Is fiber essential to your health?
A deep-dive into the latest understanding of how plant fiber affects digestion and gut health
The Mayo Clinic tells its followers that dietary fiber is essential to our health. It supposedly normalizes bowel movements, lowers cholesterol, helps control blood sugar levels, aids in achieving healthy weight, and helps you live longer. That’s a lot of promise for a substance that the human body cannot digest. Dig a little deeper, and you’ll find the story of fiber is much like that of saturated fat - based on correlation, not causation, and to this day scientifically unproven.
High-fiber recommendations originated in the 1970s with a charismatic individual, Denis Burkitt, who developed a theory based on personal observation of tribes in Africa. Despite the lack of rigorous clinical research, the cereal industry found his logic was good for business, and the rest is history.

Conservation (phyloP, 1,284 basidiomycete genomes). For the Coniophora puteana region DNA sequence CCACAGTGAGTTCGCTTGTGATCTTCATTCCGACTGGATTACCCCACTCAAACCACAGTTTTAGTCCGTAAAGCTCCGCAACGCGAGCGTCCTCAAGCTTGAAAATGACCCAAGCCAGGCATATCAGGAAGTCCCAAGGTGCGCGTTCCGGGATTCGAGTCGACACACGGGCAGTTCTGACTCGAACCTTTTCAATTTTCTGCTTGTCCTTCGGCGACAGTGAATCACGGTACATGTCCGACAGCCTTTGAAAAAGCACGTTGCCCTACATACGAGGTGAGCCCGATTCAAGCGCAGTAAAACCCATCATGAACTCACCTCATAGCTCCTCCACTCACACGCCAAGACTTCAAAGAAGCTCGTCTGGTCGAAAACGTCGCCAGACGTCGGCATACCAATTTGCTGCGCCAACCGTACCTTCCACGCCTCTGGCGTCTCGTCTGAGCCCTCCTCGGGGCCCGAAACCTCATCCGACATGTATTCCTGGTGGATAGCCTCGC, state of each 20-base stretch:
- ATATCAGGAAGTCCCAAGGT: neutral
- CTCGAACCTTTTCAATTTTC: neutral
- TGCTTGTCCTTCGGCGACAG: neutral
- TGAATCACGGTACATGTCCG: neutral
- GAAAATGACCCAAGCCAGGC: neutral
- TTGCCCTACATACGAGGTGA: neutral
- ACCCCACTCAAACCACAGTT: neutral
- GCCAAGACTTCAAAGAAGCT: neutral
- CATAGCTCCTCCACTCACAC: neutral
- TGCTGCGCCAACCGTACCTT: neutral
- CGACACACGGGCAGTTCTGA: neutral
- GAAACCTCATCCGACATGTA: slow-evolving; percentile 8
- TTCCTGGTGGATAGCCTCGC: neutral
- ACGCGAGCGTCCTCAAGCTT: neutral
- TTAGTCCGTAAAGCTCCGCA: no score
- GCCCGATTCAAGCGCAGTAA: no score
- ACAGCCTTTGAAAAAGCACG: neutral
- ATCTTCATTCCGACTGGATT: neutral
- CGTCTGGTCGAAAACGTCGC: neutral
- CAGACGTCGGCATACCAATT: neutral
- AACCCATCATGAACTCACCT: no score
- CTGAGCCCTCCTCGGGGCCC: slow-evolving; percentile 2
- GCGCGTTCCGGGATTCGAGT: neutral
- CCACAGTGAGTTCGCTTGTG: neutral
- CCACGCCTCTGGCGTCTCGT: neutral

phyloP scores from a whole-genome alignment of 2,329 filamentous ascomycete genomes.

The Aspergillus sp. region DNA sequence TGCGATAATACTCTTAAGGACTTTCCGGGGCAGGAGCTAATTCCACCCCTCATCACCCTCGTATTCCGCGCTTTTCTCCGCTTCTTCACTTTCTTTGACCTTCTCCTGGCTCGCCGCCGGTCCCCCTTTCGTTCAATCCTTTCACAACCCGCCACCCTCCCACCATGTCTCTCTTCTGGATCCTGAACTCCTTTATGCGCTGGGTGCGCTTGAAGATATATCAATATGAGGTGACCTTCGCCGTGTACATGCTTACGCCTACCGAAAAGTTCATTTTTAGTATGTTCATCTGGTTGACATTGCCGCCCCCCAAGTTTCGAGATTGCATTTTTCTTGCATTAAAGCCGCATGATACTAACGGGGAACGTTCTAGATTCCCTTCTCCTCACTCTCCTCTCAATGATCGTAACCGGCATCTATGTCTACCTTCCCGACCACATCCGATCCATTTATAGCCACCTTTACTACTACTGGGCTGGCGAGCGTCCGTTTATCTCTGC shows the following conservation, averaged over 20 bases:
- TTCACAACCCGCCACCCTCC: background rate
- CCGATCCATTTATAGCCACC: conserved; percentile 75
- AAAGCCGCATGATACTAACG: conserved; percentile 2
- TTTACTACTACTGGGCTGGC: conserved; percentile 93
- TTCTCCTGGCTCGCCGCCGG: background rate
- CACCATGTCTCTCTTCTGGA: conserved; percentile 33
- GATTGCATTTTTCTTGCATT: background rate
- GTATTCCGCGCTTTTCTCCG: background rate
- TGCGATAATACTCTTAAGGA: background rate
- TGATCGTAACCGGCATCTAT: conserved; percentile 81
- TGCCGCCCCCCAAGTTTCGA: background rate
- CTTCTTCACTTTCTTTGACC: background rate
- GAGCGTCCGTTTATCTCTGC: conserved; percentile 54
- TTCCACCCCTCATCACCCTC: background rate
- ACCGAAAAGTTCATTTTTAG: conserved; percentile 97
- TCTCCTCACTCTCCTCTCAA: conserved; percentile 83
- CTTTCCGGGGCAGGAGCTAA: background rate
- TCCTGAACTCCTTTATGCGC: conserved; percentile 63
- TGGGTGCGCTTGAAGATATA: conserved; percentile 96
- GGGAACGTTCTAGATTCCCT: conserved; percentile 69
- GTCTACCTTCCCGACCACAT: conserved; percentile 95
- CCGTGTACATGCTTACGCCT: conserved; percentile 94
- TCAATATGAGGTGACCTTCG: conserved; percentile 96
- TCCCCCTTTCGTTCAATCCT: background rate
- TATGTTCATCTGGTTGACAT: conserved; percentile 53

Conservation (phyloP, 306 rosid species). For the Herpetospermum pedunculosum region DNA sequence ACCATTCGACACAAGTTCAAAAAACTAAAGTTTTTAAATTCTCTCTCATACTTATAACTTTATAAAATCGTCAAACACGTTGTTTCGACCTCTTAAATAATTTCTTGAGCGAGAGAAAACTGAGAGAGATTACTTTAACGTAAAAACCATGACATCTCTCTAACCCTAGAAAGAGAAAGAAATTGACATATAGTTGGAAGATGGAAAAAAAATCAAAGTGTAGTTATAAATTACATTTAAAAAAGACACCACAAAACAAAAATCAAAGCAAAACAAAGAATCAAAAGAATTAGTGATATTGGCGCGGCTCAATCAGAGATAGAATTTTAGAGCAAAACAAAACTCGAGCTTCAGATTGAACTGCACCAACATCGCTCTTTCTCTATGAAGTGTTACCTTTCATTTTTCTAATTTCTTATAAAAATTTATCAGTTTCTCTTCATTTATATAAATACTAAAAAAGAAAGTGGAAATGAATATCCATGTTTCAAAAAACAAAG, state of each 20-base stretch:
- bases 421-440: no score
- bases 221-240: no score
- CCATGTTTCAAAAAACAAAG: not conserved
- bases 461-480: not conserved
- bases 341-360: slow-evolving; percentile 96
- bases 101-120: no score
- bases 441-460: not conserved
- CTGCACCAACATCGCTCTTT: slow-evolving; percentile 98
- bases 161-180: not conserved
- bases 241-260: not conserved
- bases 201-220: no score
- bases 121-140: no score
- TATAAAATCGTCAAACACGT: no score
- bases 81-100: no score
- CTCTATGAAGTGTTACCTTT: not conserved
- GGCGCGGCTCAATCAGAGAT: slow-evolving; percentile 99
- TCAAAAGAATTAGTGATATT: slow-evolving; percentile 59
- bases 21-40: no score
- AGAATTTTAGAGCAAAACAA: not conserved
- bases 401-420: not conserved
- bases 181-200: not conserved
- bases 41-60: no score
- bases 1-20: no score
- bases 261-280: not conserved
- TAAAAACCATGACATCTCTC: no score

Many people worry about fiber intake and fear constipation when switching to a keto/carnivore way of eating, so we wanted to check the latest thinking to better understand the confusion around this aspect of nutrition. Here is a summary of what we found:
Fiber is not a nutrient. Fiber comes from the cell walls of plants. It is considered a form of carbohydrate (along with starch and sugar), but it does not contain vitamins, minerals, or calories. According to the experts at Virta Health, the body does not need any dietary carbohydrates, including fiber, to thrive.
There are two types of fiber, both are indigestible: Soluble fiber dissolves in water and forms a gel-like matter in the gut. Chia, flax, guar gum, and psyllium are some examples. This type of fiber cannot be digested by enzymes in the small intestine, although it may be broken down somewhat by bacteria that live elsewhere in the gut. Insoluble fiber is roughage (think celery, lettuce, leafy greens). It does not dissolve but passes through the body more or less intact. (What goes in must come out!) Insoluble fiber irritates the large intestine and tends to dry out the digestive tract. It also can bind to essential minerals making them unavailable to the body.
Fiber does not initiate elimination or alleviate constipation. Did you know, dietary fat (not fiber) is responsible for starting the elimination process? Gut Sense author Konstantin Monastyrsky explains: “Dietary fat stimulates the release of bile from the gallbladder, which, in turn, stimulates the gastrocolic reflex. This, in turn, stimulates peristaltic mass movement, which, in turn, stimulates defecation.”